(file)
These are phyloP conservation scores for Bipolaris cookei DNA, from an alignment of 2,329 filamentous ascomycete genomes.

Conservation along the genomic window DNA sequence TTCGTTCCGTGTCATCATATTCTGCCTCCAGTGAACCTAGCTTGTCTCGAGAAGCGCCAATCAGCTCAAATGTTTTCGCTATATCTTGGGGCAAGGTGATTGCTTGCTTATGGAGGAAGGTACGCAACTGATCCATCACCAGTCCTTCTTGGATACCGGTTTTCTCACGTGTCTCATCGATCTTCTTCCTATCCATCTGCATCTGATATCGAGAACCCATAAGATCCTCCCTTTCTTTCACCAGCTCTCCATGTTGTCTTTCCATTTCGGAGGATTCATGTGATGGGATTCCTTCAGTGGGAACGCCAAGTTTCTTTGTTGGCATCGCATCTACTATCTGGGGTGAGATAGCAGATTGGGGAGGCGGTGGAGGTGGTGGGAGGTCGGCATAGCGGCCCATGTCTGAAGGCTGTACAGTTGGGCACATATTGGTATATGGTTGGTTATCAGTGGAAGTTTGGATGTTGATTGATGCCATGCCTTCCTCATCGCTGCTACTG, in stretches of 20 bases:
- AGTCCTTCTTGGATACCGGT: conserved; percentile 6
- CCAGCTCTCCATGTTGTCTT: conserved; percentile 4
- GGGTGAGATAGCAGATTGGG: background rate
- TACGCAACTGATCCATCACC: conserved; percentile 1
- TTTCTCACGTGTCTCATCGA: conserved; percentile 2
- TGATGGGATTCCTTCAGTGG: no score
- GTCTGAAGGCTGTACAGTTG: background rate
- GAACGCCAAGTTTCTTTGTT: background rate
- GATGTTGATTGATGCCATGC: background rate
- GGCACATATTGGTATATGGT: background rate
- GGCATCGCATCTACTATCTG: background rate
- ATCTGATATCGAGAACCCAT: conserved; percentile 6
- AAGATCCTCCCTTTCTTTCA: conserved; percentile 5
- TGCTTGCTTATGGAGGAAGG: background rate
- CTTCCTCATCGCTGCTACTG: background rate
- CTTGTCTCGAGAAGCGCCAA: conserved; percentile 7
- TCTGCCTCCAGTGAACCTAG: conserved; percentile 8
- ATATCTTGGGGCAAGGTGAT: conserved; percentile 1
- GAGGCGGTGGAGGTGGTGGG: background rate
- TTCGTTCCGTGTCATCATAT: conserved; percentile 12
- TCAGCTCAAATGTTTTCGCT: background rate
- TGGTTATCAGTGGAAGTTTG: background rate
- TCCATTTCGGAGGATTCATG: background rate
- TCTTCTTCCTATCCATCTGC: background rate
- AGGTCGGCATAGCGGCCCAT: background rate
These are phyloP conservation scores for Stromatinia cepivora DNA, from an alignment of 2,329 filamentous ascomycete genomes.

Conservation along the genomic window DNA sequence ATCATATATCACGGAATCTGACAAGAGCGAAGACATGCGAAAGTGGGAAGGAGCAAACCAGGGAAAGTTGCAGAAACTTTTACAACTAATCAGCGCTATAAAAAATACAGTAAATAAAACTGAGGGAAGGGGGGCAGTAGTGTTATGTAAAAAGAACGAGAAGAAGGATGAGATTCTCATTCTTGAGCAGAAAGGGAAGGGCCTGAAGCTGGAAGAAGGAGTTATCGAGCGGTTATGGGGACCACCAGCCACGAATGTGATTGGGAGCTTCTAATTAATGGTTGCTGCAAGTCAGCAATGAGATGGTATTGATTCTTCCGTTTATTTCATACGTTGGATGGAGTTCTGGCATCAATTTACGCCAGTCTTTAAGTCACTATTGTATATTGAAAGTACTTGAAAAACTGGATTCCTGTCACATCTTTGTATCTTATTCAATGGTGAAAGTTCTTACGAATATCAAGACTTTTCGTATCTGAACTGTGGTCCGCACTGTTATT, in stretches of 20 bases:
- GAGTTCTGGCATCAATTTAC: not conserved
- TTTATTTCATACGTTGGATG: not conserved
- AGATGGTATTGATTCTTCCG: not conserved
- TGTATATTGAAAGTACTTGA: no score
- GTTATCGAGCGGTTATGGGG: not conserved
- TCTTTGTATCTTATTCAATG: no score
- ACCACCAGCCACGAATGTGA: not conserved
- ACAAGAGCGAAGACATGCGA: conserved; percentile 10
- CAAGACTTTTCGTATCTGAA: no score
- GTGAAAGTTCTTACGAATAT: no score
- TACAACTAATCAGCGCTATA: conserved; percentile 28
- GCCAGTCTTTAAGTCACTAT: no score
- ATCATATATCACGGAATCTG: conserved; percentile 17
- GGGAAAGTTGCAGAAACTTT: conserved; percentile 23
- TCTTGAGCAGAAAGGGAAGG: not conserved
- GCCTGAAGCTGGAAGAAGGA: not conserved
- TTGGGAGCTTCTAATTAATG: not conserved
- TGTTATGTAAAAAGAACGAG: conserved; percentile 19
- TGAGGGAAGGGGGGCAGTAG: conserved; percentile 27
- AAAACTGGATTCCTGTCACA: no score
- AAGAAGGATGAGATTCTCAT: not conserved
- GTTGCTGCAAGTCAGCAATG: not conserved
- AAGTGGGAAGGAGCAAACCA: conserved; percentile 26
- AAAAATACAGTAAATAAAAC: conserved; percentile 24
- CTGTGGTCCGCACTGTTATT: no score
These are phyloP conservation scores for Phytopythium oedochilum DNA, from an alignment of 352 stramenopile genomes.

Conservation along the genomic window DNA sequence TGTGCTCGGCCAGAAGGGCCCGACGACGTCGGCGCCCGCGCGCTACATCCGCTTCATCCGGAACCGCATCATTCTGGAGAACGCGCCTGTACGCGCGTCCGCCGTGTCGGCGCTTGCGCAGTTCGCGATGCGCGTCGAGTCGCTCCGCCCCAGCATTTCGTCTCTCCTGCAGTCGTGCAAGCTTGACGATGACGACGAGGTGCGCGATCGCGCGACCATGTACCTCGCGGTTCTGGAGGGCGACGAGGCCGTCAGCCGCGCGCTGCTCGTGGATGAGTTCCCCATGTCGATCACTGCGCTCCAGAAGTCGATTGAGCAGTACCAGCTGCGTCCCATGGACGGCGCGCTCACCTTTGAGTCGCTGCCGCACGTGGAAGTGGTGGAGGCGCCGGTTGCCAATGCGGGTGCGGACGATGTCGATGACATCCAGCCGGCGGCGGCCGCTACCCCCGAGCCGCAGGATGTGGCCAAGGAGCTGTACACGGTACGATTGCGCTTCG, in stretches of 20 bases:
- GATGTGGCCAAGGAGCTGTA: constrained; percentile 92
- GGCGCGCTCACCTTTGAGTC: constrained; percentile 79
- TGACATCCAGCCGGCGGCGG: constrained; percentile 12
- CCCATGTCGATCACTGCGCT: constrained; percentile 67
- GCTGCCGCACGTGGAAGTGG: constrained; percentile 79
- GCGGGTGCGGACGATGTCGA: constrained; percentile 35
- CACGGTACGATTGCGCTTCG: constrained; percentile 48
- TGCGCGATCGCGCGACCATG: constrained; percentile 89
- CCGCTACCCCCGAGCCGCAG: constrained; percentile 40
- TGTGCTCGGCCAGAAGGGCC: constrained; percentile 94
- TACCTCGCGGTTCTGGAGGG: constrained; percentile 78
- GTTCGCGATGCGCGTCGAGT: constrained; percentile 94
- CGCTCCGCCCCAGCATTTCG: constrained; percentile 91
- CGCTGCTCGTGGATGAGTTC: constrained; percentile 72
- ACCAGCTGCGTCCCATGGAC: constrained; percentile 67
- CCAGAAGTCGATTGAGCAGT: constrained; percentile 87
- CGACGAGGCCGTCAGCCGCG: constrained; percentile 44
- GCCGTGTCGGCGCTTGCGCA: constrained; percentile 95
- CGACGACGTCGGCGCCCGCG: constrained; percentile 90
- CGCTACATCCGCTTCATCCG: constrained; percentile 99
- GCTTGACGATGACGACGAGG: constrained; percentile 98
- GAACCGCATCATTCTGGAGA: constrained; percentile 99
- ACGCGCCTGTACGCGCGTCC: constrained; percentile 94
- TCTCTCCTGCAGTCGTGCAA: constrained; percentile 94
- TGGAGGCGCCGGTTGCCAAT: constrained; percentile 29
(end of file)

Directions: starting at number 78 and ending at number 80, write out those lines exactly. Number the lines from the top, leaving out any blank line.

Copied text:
- GAACCGCATCATTCTGGAGA: constrained; percentile 99
- ACGCGCCTGTACGCGCGTCC: constrained; percentile 94
- TCTCTCCTGCAGTCGTGCAA: constrained; percentile 94